The Great Smoky Mountains National Park
Smoky Mountain Retreat's log cabins for rent are located near many access points to the Great Smoky Mountains National Park, the most visited national park in the country!
The Deep Creek area is celebrated for its streams and waterfalls. Hikers can choose from several loop hikes leading to the waterfalls. Mountain bikers can take advantage of one of the few park trails where bicycles are permitted. Around 2 miles of walking will acquaint you with beautiful Deep Creek and three pretty waterfalls. Deep Creek area loop hikes include Juney Whank Falls (0.6 mile), Three Waterfalls Loop (2.4 miles), and Deep Creek-Indian Creek Loop (4.4 miles). Longer loop hikes are also possible. Trails to the waterfalls start from the large parking area at the end of Deep Creek Road (across the creek from Deep Creek Campground).
To get to Deep Creek, head to Bryson City, NC and follow the signs three miles to Deep Creek.
Oconaluftee Visitor Center
The Oconaluftee Visitor Center serves as the gateway to Great Smoky Mountains National Park in Cherokee, NC, with all its natural beauty, outdoor attractions, and amenities. Visitor center museum exhibits tell the story of life in these mountains from native Americans and early European settlement time periods through the Civilian Conservation Corp and the development of the national park. The adjacent Mountain Farm Museum contains a fascinating collection of log structures including a farmhouse, barn, smokehouse, applehouse, corn cribs and others. Demonstrations of farm life are conducted seasonally.
Mountain Farm Museum
The Mountain Farm Museum is a unique collection of farm buildings assembled from locations throughout the park. Visitors can explore a log farmhouse, barn, apple house, springhouse, and a working blacksmith shop to get a sense of how families may have lived 100 years ago. Most of the structures were built in the late 19th century and were moved here in the 1950s. The Davis House offers a rare chance to view a log house built from chestnut wood before the chestnut blight decimated the American Chestnut in our forests during the 1930s and early 1940s. The museum is adjacent to the Oconaluftee Visitor Center.
A half-mile north of the Oconaluftee Visitor Center is Mingus Mill. Built in 1886, this historic grist mill uses a water-powered turbine instead of a water wheel to power all of the machinery in the building. Located at its original site, Mingus Mill stands as a tribute to the test of time. Hours: 9:00 AM - 5:00 PM daily mid-March through mid-November. Also, open Thanksgiving weekend.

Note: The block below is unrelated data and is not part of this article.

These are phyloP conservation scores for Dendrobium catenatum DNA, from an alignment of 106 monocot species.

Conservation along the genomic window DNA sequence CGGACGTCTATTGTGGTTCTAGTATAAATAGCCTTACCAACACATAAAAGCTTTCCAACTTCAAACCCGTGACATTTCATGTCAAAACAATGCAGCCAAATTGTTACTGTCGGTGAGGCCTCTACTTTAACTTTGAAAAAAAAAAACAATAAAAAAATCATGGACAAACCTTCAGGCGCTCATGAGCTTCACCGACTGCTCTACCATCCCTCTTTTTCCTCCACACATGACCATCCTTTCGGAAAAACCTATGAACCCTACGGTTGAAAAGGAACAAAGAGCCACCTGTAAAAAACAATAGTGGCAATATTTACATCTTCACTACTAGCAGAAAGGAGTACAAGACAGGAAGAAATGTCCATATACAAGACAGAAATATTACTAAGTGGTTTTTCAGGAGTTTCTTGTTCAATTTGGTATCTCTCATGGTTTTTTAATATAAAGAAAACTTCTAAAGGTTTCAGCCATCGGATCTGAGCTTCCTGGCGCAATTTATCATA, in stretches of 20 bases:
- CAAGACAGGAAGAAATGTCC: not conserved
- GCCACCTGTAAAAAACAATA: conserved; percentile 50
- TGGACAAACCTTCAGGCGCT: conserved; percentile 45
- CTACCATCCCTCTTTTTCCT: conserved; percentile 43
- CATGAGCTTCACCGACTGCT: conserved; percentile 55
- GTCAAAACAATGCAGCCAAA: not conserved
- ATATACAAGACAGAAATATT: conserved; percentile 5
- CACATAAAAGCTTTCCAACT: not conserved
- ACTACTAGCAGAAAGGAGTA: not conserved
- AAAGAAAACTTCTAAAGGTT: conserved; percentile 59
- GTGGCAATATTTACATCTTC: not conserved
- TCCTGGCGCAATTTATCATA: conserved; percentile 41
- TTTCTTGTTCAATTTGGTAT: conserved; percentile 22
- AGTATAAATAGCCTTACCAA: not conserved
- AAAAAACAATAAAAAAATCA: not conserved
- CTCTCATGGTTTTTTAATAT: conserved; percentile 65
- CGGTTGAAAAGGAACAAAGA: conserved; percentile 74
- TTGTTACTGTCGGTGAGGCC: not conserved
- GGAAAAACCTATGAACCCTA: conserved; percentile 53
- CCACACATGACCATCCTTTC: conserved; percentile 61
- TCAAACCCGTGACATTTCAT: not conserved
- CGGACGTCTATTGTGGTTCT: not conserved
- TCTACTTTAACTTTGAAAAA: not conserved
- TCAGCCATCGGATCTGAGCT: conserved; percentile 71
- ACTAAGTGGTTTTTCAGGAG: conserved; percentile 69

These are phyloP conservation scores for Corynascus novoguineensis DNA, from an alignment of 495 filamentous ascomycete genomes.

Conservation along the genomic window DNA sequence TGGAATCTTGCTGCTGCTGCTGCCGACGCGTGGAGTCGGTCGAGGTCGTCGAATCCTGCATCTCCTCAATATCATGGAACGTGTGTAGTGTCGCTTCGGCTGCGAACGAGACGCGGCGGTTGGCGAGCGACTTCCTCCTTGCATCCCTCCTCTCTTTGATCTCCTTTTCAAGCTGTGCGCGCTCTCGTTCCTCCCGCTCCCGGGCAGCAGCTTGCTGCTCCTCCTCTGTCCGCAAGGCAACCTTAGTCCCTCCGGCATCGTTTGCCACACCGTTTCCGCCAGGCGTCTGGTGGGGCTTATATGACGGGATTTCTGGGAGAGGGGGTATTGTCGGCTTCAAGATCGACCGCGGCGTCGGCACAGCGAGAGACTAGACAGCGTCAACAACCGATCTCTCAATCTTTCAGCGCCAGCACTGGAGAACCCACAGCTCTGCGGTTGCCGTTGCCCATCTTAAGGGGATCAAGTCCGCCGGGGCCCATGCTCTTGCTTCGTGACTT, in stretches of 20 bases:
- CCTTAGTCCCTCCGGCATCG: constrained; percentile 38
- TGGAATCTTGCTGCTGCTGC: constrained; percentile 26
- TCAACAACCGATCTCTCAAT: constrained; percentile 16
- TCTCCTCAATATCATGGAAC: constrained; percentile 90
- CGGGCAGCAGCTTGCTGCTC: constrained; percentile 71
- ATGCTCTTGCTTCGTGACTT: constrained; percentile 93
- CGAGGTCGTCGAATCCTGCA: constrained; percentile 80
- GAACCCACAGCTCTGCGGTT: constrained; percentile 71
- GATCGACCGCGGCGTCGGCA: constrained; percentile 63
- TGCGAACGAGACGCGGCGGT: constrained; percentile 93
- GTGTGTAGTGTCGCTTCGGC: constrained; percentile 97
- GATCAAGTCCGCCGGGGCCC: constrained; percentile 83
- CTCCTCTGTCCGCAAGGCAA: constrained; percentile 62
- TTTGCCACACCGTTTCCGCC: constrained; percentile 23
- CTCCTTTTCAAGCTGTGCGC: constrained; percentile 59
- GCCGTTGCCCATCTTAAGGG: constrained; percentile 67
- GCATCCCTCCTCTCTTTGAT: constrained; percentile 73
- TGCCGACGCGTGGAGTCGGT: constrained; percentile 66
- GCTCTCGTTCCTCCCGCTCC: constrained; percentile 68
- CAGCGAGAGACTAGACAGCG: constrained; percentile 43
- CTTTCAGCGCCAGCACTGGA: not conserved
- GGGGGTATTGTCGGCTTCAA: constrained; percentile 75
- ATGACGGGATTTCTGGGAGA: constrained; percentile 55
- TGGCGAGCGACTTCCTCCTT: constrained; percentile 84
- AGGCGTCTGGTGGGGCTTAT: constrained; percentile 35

Water flows down a millrace to the mill.
A working cast iron turbine.
A miller demonstrates the process of grinding corn into cornmeal.
Cornmeal and other mill-related items are available for purchase at the mill.
At 6,643 feet, Clingmans Dome is the highest point in the Great Smoky Mountains National Park. It is the highest point in Tennessee, and the third highest mountain east of the Mississippi. Only Mt. Mitchell (6,684 feet) and Mt. Craig (6,647), both located in Mt. Mitchell State Park in western North Carolina, rise higher. The observation tower on the summit of Clingmans Dome offers spectacular 360° views of the Smokies and beyond for visitors willing to climb the steep half-mile walk to the tower at the top.
A trip over the Newfound Gap Road has often been compared to a drive from Georgia to Maine in terms of the variety of forest ecosystems one experiences. Starting from Cherokee, North Carolina, travelers climb approximately 3,000 feet, ascending through cove hardwood, pine-oak, and northern hardwood forest to attain the evergreen spruce-fir forest at Newfound Gap (5,046'). This fragrant evergreen woodland is similar to the boreal forests of New England and eastern Canada.
At nearly a mile high, Newfound Gap is significantly cooler than the surrounding lowlands and receives much more snow. Temperatures at the gap may be 10° F. or more cooler than in the lowlands and precipitation falling as rain in Cherokee may be snow at Newfound Gap. On average, 69 inches of snow falls at the gap.
Roaring Fork is one of the larger and faster flowing mountain streams in the park. Drive this road after a hard rain and the inspiration behind the name will be apparent.
The narrow, winding, Roaring Fork Motor Nature Trail invites you to slow down and enjoy the forest and historic buildings of the area. The 5.5-mile-long, one-way, loop road is a favorite side trip for many people who frequently visit the Smokies. It offers rushing mountain streams, glimpses of old-growth forest, and a number of well-preserved log cabins, grist mills, and other historic buildings. Please note that the road is closed in winter.
An 11-mile, one-way loop road circles the cove, offering motorists the opportunity to sightsee at a leisurely pace. Allow at least two to four hours to tour Cades Cove, longer if you walk some of the area's trails. Traffic is heavy during the tourist season in summer and fall and on weekends year-round. While driving the loop road, please be courteous to other visitors and use pullouts when stopping to enjoy the scenery or view wildlife.
At 480 ft., Fontana Dam is the tallest concrete dam east of the Rocky Mountains. The dam impounds the Little Tennessee River forming Fontana Lake and produces hydroelectric power. Reservoir size is approximately 11,700 acres. There is a shoreline of about 240 miles. You will enjoy beautiful scenery in the area. Fontana Dam is located near Fontana Village, North Carolina.
A visitor center operated by the Tennessee Valley Authority (TVA) is open from early May until late October. Fontana Lake offers boating and fishing and access to remote, historic areas of the park like Hazel Creek and Eagle Creek.